While the NBA has been going crazy with trades and signings and, oh yeah, a basketball conglomerate being formed in southern Florida, David Stern has been keeping quiet. One must assume he was busy training with Pai Mei just to be ready for the upcoming season. But even though he's remained basically silent throughout this summer's free-agency process, it figured that Stern would soon enough be heard on anything and everything that has happened.
Finally, Stern has surfaced, bringing with him a righteous, but congenial, fury befitting a man of his importance. First on Stern's scorn list was "The Decision," the very silly one-hour special dedicated to all things LeBron James(notes). From the Cleveland Plain Dealer's Brian Windhorst:
"I would have advised [James] not to embark on what has become known as 'The Decision,'" Stern said. "I think that the advice he received on this was poor. His performance was fine. His honesty and his integrity shine through. But this decision was ill-conceived, badly produced and poorly executed. Those who were interested were given our opinion prior to its airing."
That, my friends, is about the nicest way of saying "Wow, that was a terrifically bad hour of television and I feel dumber for having watched it" as there could possibly be. Stern covered all the bases — the concept, the actual show and its subject — in a scant few words, plus he let it be known that he was against it from the start. Very nice, even if Stern's standards for a "fine" performance are quite low.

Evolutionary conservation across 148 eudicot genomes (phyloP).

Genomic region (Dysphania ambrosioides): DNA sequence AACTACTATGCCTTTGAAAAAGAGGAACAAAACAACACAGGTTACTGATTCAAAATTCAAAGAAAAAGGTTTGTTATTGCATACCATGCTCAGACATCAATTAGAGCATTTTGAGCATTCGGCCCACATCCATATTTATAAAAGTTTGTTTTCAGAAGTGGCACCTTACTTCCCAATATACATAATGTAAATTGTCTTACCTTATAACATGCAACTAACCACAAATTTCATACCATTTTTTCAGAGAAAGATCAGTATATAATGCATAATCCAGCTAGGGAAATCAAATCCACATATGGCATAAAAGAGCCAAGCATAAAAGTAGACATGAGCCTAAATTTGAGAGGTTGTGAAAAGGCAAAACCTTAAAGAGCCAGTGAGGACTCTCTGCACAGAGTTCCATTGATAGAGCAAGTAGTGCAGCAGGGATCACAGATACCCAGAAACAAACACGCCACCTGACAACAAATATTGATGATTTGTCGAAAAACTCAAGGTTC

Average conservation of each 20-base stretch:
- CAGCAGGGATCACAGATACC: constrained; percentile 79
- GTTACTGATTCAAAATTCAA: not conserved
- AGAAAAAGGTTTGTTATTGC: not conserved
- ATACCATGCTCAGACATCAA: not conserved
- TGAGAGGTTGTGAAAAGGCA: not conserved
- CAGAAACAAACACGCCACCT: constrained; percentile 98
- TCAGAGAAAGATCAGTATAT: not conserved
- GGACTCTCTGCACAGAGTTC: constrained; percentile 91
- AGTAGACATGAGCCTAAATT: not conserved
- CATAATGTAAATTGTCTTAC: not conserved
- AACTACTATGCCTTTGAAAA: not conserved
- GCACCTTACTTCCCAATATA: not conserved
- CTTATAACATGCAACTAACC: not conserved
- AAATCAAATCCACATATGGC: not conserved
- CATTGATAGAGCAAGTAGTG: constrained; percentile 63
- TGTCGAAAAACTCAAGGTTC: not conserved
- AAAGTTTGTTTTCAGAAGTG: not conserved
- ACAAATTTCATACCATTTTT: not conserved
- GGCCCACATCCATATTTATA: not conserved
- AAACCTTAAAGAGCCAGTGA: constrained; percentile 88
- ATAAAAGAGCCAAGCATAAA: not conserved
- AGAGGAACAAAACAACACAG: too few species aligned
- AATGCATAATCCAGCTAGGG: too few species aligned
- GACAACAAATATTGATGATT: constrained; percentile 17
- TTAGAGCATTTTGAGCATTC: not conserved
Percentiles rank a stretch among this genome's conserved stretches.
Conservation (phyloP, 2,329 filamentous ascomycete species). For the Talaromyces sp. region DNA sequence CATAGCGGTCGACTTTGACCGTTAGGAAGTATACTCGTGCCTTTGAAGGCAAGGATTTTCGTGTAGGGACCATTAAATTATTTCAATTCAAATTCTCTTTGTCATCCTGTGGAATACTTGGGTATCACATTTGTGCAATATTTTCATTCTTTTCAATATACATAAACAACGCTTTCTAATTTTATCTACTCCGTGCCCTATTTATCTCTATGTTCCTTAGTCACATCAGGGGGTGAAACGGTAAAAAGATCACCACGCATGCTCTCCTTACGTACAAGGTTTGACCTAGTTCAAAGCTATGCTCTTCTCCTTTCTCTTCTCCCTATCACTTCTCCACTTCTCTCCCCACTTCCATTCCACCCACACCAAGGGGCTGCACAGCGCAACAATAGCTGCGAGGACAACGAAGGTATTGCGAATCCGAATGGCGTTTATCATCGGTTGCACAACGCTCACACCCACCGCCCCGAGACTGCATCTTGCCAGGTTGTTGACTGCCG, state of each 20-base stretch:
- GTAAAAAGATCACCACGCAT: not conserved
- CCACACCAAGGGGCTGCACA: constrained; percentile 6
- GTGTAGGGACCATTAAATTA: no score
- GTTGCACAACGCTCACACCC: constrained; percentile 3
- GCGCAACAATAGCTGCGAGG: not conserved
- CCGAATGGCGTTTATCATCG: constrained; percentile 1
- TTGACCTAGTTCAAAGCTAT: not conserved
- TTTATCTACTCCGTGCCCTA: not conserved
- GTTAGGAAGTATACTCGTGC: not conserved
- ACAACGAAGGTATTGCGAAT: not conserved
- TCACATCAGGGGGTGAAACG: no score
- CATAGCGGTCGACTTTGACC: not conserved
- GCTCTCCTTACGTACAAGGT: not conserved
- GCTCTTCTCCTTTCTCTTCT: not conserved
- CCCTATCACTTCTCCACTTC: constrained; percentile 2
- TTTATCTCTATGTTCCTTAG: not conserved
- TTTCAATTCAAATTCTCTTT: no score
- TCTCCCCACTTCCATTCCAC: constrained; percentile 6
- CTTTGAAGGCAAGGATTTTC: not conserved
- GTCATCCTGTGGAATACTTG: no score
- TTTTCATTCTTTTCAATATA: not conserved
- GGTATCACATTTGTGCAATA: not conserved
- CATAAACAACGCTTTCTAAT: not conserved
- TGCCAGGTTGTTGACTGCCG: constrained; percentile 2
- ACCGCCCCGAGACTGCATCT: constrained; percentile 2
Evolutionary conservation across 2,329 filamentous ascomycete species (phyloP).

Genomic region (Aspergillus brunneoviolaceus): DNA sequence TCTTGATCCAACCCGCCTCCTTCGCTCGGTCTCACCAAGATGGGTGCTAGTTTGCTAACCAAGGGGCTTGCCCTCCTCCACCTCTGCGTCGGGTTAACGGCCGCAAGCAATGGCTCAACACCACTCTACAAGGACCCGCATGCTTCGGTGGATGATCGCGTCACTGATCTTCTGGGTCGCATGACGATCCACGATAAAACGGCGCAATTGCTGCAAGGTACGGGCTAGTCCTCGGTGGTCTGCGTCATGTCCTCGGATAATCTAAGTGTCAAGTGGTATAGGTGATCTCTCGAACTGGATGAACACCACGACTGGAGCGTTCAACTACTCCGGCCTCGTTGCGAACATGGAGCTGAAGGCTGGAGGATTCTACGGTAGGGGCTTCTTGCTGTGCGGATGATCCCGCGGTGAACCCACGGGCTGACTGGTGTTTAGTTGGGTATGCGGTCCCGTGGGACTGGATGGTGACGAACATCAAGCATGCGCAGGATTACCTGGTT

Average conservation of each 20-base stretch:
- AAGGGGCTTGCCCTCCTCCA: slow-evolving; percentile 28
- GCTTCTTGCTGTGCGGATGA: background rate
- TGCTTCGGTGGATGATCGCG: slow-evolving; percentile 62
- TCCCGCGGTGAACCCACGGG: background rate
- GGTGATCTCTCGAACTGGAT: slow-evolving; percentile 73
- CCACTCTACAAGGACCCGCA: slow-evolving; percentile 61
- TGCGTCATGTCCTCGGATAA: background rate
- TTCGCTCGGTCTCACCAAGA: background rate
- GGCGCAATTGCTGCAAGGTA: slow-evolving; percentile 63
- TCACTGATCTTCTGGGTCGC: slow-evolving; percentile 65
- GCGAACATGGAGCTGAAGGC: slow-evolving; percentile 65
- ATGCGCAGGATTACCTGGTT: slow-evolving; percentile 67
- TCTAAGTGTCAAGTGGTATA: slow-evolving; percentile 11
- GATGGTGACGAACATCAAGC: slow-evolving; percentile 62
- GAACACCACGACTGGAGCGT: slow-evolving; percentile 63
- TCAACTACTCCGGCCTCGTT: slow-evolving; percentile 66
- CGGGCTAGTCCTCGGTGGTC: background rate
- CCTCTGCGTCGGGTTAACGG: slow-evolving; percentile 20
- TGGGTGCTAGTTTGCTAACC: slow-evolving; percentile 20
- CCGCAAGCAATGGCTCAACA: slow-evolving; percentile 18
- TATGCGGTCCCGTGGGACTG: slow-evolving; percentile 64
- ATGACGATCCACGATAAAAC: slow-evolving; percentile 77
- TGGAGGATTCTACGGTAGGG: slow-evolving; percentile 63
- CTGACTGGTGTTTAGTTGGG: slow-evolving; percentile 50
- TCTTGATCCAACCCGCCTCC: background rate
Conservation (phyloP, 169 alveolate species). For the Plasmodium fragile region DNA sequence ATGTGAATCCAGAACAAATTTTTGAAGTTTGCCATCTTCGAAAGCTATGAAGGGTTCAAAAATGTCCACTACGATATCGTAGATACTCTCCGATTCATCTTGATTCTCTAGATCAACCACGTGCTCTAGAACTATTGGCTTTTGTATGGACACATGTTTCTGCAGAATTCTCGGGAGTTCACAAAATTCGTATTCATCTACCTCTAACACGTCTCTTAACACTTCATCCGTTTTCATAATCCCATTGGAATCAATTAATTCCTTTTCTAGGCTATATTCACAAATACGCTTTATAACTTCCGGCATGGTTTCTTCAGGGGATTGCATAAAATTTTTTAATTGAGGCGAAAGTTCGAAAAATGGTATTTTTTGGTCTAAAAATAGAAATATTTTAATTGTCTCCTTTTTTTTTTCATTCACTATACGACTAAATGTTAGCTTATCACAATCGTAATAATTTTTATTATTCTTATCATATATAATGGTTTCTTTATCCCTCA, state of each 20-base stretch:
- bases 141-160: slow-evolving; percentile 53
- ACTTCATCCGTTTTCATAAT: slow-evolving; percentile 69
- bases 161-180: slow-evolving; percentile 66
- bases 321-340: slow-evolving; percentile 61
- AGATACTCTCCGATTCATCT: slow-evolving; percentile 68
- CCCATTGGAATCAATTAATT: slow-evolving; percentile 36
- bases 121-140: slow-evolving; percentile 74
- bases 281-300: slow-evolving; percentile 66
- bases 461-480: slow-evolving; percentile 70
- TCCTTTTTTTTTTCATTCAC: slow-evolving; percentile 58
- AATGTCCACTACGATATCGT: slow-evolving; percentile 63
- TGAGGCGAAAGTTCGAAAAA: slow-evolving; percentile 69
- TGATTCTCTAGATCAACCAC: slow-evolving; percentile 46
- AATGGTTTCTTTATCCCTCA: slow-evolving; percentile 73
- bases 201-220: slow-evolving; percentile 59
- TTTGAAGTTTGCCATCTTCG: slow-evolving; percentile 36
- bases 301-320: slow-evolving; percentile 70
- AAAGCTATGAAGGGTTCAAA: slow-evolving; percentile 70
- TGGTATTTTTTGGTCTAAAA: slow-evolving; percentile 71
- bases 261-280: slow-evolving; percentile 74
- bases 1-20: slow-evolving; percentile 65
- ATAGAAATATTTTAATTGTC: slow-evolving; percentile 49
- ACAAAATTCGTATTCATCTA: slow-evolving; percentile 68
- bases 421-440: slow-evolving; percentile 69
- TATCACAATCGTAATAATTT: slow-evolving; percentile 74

Moving on, Stern also addressed Dan Gilbert's now-famous letter to Cleveland fans. You know the one with all the random quotation marks and capitalization. Let's just say David Stern is kind of a grammar nerd.
"I think the remarks by Dan Gilbert, catalyzed as they may have been by a hurt with respect with the respect to his team and the people of Cleveland, though understandable, were ill-advised and imprudent," Stern said.
"I think Dan Gilbert is a good owner and I think he was completely correct in expressing his disappointment and his determination to win. In fact, if he wants to guarantee a championship, more power to him. I'm going to tune in to watch to see if he can do it. But you would read the rest of the statement to see where I think it was a little bit to the extreme and his follow-on interview."
Yes, we can all agree that caps-locking and bolding a championship guarantee is "a little bit to the extreme." And Stern isn't a fan of "the extreme" as evidence by his fining Gilbert a cool $100,000 for his outbursts. Ironically, that's kind of extreme. Apparently David Stern is a big Alanis Morisette fan, but who isn't?
Even though he's a couple months shy of his 68th birthday and has had the same job since 1984, it's pretty obvious that David Stern's still got it. Best not to mess with him.